It’s an argument that resonates among young people on campuses like ours. But the liberal spin is preposterous hyperbole. The confusion stems from President Obama’s expert use of a classic liberal trick: Take an extreme position, wait for the opposition to respond, and use clever rhetoric to monopolize the debate by distorting that response beyond all recognition.
First, the original extreme position taken by the Obama administration: By executive fiat, all employers — including religious institutions like Catholic hospitals — shall be required by law to provide free coverage for contraceptives and chemical abortifacients in the health care plans offered to employees. (The administration offered the religious institutions a ruse of an “accommodation” by declaring that the contraceptives would be paid for by the insurance companies, not the employers themselves. But with employers still forced to purchase the insurance in question and certain to bear the costs indirectly, this accounting trick did little to correct the administration’s imposition.) No exceptions were made for conscience or religious conviction; the secular liberal ethic now supersedes religious liberty.
The reasonable and commendable response from the right? No way. Let people make their own decisions about birth control, but don’t force churches and other employers to play a direct role in assisting them.
Finally, the distortion: In protecting the Catholic Church’s right to refuse to subsidize its employees’ contraception, the Republican Party is conspiring to limit access to the pill. It’s a clever tactic. Conflate the GOP’s well-known desire to limit access to abortion with a hypothesized position against legalized birth control, and you have a surefire winning issue among some voters depending on their gullibility.
The problem is that it’s just not an honest way to frame the issue.
Never — never — has Mitt Romney expressed any interest in banning the pill or allowing employers to decide which drugs employees can and cannot buy with their own money. Nor has he argued for intervention to prevent willing insurers and employers from covering birth control. Not even Rick Santorum, the Romney opponent known foremost for his conservative social views, advocated anything close to a ban on the pill (though liberals and the media sought to tie that position to him based on his personal moral views and his objections to the Supreme Court’s infamous legal reasoning in Griswold v. Connecticut). The only definition of “access” that makes the Democrats’ allegation true holds that one lacks access to any product — no matter how cheap — if it is not subsidized by others.
Here’s what Mitt Romney and the Republican Party actually do believe: People should be free to make decisions about birth control for themselves. Want to use contraception? Go ahead. Pay $9 at Target for generic Ortho Tri-Cyclen or more out of your own pocket depending on your particular needs. If you really want insurance to pay, find an employer willing to cover it. But privacy runs two ways. If you’re offended by the prospect of the government exercising its power to stand between you and the pill, don’t expect the state to coerce employers and religious institutions into purchasing it for you.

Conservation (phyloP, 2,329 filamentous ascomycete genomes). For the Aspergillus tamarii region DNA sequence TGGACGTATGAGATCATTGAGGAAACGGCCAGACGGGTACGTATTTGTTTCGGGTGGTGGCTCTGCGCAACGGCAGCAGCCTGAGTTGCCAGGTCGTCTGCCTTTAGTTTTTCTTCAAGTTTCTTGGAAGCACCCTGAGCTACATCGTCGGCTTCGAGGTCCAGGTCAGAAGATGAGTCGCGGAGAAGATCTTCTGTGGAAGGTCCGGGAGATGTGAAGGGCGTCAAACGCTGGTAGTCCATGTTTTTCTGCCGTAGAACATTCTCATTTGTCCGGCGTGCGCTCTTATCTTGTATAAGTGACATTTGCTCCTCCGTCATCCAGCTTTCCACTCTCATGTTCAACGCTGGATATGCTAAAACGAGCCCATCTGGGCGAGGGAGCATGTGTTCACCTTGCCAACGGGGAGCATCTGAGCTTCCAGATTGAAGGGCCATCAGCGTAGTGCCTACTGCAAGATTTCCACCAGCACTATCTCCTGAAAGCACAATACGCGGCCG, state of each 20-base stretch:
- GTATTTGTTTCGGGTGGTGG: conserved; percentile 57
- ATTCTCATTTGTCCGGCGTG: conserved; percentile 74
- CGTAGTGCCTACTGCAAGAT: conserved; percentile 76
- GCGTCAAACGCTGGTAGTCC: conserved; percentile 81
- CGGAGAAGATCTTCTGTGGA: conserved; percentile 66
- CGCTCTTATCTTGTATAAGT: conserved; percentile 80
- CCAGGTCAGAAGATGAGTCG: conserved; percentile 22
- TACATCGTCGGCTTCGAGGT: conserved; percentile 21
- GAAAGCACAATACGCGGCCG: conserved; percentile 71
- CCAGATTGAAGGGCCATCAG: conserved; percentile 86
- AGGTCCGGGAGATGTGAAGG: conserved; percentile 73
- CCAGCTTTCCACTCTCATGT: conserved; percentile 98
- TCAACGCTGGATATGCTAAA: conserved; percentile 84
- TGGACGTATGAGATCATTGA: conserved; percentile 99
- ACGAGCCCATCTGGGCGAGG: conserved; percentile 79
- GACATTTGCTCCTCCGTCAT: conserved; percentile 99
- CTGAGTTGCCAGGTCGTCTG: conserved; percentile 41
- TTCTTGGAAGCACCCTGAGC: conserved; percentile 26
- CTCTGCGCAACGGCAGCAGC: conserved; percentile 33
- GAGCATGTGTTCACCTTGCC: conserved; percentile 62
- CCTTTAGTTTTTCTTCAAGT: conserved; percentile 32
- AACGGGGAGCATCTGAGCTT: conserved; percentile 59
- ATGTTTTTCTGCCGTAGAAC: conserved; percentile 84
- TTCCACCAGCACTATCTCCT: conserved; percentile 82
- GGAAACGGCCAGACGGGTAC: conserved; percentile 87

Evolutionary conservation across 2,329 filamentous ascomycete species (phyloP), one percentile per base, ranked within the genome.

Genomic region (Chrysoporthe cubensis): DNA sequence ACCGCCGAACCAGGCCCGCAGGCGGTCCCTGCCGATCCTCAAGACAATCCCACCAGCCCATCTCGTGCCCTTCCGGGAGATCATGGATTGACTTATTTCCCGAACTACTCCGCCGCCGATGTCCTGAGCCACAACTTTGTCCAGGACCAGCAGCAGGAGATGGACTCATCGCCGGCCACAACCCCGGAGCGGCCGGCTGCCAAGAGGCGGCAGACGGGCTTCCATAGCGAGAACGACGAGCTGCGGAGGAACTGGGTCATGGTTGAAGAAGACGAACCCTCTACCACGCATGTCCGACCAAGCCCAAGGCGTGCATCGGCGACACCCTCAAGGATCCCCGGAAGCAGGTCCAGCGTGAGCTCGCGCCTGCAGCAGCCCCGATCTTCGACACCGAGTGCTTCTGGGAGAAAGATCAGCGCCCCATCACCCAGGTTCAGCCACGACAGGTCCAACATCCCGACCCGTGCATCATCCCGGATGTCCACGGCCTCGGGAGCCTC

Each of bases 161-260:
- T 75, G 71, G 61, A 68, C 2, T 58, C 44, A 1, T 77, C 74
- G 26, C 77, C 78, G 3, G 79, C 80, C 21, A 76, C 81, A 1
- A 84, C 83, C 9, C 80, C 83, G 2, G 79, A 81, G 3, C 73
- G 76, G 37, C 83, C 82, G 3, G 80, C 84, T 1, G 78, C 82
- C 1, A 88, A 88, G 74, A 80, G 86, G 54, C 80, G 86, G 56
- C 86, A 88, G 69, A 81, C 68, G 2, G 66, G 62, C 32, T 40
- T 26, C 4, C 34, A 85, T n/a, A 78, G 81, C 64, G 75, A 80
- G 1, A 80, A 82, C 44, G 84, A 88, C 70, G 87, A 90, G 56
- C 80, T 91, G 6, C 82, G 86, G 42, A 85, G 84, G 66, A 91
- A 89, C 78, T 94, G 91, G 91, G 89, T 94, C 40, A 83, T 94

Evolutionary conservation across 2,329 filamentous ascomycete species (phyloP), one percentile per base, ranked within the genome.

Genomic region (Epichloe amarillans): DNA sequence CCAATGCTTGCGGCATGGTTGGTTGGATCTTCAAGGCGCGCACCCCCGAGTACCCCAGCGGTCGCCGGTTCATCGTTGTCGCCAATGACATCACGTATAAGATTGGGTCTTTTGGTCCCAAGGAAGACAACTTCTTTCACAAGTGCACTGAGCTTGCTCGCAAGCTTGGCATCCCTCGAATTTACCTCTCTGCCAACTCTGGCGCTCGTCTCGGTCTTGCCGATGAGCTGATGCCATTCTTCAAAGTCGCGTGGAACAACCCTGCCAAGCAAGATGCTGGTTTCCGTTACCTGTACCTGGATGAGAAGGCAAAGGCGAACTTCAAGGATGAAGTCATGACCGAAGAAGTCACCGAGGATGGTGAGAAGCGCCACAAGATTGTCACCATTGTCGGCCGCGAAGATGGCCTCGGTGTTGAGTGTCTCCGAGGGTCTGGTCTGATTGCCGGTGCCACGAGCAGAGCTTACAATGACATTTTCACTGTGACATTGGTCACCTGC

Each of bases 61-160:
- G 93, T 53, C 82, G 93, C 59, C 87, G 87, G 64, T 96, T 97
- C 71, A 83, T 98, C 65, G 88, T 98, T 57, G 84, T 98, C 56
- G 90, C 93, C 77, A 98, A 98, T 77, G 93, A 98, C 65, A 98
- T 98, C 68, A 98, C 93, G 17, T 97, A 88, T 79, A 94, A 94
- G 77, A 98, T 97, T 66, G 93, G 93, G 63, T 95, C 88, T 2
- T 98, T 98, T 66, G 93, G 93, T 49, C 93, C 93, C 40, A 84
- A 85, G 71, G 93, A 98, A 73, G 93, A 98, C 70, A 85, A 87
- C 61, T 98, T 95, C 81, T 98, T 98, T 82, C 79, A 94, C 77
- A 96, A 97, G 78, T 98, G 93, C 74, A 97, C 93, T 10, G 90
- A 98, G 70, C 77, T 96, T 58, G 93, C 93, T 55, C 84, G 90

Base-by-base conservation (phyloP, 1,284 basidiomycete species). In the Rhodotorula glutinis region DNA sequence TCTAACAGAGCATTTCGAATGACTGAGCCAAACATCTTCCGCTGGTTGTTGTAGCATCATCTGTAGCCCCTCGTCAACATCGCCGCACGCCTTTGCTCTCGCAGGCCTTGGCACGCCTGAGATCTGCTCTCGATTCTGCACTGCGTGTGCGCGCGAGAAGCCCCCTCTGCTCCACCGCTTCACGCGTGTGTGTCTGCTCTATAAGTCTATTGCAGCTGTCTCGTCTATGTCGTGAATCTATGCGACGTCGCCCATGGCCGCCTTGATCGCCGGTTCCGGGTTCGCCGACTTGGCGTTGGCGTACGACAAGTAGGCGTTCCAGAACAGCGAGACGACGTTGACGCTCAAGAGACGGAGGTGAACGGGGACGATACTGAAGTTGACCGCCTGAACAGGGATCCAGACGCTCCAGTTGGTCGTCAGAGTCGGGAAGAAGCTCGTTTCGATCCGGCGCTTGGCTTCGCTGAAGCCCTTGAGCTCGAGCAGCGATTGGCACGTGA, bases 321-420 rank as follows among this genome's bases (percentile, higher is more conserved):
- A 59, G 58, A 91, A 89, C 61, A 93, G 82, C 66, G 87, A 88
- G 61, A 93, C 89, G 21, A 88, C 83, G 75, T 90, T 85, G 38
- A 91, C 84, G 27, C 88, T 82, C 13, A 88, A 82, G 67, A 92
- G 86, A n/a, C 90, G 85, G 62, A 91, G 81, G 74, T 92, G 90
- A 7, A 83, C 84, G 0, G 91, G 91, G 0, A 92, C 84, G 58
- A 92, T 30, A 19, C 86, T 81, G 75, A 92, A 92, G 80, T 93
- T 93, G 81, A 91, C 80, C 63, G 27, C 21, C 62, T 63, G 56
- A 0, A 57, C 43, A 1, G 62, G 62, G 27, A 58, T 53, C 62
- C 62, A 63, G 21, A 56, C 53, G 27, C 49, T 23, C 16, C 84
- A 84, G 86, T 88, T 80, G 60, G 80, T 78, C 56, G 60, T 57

The irony of all this distortion and small-ball debate over “limited access” to contraception is that framed properly, this issue actually puts the more important contrast between the two parties into sharper relief. One party — I’ll let you guess which one — believes that employers and the government should make fundamental health care decisions for individuals by requiring them to purchase insurance and determining which essential services must be covered by all plans. The other — guess again! — actually believes in putting Americans at the center of their own health care decisions rather than giving more control to those farthest removed from citizens’ lives. One party believes that rights are positive — that they encompass whatever the government deigns to provide for us. The other believes that rights are negative — that they are protections from government, not goodies handed out by government.
The distinction between these two visions is the big difference between Mitt Romney and Barack Obama. More than anything else, this is the contrast that should determine our votes.
One would hope that Princeton students would be able to see past the diversionary tactics in casting their ballots. But judging by the tenor of the campaign, hope no longer seems to be in vogue.
Jacob Reses is the president of College Republicans. He is a Wilson School major from Linwood, N.J. and can be reached at email@example.com.